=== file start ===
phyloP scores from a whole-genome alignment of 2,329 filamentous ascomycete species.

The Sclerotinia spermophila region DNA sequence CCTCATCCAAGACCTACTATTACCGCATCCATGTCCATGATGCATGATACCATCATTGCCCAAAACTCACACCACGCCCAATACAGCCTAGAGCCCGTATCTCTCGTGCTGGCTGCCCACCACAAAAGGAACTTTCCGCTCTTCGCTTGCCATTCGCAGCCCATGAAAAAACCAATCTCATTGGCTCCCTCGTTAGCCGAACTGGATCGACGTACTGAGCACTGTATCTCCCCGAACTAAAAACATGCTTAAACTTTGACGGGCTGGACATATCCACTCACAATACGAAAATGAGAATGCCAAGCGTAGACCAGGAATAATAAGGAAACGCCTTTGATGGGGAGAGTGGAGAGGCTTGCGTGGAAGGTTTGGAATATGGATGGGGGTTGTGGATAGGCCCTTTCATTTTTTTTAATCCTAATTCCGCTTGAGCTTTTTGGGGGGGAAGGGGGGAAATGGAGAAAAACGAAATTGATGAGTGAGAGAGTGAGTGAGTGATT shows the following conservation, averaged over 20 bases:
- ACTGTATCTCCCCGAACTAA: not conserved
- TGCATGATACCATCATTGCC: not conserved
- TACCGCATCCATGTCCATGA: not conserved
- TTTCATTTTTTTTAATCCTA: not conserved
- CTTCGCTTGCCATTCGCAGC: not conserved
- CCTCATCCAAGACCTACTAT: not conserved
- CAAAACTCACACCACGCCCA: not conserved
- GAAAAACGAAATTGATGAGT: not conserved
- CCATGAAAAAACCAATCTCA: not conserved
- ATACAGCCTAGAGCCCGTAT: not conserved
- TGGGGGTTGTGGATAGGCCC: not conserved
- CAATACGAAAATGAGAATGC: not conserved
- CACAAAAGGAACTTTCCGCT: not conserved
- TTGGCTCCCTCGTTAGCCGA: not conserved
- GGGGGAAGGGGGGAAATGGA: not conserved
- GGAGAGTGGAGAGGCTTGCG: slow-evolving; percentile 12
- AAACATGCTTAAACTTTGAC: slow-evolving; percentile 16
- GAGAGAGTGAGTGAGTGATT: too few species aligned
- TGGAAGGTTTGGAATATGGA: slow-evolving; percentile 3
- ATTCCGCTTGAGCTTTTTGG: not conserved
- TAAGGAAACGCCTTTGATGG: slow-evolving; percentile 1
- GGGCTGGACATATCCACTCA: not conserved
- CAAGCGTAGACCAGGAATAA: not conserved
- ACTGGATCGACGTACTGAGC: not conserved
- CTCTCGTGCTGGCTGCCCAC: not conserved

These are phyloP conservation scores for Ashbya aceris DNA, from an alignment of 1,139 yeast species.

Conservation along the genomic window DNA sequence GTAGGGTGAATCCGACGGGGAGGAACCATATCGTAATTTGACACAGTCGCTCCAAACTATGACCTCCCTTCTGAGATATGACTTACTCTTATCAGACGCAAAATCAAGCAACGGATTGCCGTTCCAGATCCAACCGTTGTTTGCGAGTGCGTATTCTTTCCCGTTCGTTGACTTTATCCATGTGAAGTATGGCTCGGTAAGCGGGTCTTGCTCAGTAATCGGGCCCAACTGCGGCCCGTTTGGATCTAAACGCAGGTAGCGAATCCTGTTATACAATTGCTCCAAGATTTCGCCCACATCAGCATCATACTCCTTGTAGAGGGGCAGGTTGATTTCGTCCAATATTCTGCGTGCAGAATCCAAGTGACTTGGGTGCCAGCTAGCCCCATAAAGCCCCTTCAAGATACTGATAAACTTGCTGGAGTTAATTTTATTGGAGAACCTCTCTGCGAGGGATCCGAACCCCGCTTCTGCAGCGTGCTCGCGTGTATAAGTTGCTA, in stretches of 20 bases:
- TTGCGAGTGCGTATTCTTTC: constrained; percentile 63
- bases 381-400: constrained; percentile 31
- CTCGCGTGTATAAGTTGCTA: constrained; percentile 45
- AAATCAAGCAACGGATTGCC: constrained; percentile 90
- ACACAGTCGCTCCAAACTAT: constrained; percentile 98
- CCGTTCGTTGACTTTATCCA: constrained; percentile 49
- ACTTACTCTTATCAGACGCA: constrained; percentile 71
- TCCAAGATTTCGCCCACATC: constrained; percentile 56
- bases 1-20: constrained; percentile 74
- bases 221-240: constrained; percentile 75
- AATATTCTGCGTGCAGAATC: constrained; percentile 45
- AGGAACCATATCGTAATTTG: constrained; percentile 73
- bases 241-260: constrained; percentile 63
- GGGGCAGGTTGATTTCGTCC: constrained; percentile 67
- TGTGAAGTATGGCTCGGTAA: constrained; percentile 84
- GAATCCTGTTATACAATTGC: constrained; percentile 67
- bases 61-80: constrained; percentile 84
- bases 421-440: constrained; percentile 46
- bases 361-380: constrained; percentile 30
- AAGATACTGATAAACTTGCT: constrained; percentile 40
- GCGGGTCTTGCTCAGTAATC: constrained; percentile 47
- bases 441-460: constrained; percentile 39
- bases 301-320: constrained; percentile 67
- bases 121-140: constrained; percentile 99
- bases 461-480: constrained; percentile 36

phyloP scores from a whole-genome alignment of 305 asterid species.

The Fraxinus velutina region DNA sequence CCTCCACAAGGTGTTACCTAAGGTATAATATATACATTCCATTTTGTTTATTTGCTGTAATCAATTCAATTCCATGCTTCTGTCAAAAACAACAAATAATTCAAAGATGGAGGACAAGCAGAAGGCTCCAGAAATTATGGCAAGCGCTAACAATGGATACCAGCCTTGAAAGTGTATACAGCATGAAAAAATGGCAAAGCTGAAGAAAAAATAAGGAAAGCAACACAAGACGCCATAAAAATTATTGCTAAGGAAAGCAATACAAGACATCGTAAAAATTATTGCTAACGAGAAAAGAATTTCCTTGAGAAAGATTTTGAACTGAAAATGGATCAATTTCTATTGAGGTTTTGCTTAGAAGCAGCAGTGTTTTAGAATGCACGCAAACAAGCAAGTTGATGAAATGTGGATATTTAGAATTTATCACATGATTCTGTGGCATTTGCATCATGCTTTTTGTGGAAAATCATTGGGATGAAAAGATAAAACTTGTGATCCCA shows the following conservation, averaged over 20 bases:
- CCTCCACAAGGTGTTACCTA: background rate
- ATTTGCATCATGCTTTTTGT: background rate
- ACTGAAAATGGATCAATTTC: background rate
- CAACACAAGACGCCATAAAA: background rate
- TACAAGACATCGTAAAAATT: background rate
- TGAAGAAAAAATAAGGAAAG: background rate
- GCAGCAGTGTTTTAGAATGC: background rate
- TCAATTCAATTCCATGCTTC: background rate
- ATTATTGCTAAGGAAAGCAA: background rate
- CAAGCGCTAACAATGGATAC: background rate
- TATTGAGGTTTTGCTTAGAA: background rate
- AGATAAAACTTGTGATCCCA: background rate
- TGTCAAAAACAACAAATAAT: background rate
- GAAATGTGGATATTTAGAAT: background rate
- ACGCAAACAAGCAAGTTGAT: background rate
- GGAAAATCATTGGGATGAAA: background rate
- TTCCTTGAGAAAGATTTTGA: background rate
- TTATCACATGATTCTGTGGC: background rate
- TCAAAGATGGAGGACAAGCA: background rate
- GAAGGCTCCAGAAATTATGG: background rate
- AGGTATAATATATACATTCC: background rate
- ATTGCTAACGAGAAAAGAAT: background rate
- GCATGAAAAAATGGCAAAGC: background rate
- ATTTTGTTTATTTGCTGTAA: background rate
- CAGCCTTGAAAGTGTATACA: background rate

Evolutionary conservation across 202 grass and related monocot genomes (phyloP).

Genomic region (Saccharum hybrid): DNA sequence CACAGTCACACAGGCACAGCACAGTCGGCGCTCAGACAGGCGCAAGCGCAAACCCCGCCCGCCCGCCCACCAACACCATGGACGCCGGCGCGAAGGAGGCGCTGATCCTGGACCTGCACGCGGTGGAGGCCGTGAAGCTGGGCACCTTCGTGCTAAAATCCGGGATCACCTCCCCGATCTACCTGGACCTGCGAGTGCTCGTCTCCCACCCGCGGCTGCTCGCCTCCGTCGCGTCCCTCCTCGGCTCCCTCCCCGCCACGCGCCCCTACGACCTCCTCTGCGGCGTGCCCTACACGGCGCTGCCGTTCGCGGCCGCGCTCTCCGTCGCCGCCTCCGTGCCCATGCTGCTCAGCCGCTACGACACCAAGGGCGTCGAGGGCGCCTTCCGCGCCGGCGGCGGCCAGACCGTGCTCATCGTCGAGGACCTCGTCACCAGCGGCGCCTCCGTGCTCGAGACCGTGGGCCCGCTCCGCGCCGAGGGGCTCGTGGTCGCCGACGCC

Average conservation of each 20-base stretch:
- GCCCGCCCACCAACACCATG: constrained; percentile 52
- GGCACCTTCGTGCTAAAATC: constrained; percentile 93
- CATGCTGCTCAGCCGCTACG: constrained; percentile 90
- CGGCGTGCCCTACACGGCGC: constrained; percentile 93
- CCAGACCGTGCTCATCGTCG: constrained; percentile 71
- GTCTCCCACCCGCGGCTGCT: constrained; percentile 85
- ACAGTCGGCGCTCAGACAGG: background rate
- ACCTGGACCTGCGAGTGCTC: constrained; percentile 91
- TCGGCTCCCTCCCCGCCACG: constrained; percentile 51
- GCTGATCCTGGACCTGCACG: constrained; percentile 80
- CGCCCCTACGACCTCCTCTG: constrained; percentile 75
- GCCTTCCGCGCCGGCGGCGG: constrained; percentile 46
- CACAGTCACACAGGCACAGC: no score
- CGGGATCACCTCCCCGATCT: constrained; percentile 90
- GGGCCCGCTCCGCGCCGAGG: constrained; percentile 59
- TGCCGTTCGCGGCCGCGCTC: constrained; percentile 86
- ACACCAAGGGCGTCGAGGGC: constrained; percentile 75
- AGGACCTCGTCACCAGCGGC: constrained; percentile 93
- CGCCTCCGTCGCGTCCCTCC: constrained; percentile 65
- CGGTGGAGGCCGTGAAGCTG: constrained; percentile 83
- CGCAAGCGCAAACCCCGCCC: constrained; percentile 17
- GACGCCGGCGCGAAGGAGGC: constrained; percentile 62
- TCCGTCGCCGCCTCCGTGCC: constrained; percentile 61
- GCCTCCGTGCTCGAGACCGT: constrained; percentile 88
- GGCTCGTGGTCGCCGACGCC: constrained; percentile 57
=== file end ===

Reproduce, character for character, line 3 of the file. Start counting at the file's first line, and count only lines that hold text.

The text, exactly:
- ACTGTATCTCCCCGAACTAA: not conserved